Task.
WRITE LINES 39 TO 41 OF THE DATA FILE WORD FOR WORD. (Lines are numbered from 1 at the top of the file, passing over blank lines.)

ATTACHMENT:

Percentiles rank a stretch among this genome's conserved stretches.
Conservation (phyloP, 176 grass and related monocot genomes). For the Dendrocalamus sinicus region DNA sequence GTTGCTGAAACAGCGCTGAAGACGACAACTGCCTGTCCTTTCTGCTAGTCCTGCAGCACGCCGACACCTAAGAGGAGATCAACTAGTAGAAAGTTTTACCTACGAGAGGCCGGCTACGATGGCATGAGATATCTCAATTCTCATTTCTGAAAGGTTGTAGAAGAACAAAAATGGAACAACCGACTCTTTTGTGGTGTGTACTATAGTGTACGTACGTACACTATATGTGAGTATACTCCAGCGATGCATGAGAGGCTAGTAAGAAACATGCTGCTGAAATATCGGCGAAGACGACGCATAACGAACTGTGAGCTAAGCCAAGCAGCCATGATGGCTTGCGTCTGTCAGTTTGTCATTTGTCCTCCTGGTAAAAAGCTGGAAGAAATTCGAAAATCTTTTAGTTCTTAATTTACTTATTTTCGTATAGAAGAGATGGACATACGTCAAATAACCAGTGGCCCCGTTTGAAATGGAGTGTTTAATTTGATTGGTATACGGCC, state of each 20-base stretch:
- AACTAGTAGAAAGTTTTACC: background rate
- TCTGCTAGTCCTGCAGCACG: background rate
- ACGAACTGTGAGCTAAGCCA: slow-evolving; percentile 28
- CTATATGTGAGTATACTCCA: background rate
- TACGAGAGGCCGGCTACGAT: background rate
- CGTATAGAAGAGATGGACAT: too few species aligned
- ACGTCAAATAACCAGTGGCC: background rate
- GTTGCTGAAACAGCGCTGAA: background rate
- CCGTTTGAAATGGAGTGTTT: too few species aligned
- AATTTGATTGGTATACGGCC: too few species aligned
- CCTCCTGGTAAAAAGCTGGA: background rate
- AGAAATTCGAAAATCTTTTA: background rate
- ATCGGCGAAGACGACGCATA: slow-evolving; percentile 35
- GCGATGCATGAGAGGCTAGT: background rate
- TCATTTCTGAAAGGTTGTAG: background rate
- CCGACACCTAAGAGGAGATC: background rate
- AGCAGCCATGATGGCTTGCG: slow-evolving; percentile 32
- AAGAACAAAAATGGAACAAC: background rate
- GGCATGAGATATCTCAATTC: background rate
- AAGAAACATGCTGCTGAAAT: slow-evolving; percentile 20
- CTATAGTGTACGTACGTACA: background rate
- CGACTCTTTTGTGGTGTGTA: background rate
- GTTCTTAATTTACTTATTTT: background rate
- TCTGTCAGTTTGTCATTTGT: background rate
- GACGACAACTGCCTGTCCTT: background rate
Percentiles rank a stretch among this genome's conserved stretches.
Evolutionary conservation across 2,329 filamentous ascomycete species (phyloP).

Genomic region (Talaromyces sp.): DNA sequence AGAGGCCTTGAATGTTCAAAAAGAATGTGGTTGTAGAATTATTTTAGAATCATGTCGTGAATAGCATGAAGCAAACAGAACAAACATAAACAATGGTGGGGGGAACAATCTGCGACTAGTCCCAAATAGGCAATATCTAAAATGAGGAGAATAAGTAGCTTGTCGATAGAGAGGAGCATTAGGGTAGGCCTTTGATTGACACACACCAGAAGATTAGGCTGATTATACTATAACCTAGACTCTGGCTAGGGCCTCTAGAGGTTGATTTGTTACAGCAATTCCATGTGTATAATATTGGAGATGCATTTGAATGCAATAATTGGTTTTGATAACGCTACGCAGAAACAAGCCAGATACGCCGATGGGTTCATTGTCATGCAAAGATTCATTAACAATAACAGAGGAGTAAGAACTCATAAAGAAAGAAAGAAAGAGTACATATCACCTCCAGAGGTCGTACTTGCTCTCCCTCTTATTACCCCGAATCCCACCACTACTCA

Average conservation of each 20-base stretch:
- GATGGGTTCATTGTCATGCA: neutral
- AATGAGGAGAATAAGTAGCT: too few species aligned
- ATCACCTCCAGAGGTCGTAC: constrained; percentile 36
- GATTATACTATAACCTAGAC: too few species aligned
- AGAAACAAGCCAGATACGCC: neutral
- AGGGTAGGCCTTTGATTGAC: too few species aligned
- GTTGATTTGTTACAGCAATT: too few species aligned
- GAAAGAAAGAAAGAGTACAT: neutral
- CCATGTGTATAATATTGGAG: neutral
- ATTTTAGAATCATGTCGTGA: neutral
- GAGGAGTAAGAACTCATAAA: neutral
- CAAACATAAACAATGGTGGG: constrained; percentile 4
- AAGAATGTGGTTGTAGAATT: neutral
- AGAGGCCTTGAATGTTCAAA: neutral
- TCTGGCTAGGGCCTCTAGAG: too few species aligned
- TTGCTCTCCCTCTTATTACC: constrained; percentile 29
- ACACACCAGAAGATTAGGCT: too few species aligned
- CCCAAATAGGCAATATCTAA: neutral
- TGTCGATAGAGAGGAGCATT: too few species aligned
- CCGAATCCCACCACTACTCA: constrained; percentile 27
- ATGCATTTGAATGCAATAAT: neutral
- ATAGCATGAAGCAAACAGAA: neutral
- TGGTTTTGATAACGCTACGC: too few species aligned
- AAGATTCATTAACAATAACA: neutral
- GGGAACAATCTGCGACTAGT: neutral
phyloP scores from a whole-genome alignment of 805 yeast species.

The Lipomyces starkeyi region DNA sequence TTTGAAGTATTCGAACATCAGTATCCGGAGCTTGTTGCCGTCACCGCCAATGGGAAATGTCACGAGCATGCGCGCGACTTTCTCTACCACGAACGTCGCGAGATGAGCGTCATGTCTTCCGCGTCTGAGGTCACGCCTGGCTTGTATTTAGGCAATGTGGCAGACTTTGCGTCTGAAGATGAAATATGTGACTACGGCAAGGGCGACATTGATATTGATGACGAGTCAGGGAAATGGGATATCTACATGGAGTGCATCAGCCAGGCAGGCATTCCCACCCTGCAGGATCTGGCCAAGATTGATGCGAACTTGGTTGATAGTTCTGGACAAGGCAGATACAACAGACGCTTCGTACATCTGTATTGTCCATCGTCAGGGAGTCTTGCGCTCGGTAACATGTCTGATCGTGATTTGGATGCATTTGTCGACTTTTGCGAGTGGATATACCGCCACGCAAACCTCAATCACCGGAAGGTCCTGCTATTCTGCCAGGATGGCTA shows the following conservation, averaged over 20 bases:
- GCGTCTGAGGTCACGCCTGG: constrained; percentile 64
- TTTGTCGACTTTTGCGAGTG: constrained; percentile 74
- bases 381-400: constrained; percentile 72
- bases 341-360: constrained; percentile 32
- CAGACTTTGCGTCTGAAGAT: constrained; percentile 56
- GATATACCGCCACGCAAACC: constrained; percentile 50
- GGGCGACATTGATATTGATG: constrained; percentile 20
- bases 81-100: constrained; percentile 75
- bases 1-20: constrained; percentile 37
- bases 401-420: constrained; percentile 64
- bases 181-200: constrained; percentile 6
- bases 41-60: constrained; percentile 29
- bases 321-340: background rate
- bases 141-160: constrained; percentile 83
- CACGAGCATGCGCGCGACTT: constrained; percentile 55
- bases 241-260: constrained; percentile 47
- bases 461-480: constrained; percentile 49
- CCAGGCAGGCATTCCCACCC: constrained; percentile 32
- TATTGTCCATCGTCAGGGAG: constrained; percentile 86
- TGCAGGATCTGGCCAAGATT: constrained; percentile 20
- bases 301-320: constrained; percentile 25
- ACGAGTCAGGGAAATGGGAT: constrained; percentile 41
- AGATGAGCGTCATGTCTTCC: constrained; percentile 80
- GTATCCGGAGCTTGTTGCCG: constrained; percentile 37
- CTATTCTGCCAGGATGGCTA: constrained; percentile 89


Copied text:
- GAAAGAAAGAAAGAGTACAT: neutral
- CCATGTGTATAATATTGGAG: neutral
- ATTTTAGAATCATGTCGTGA: neutral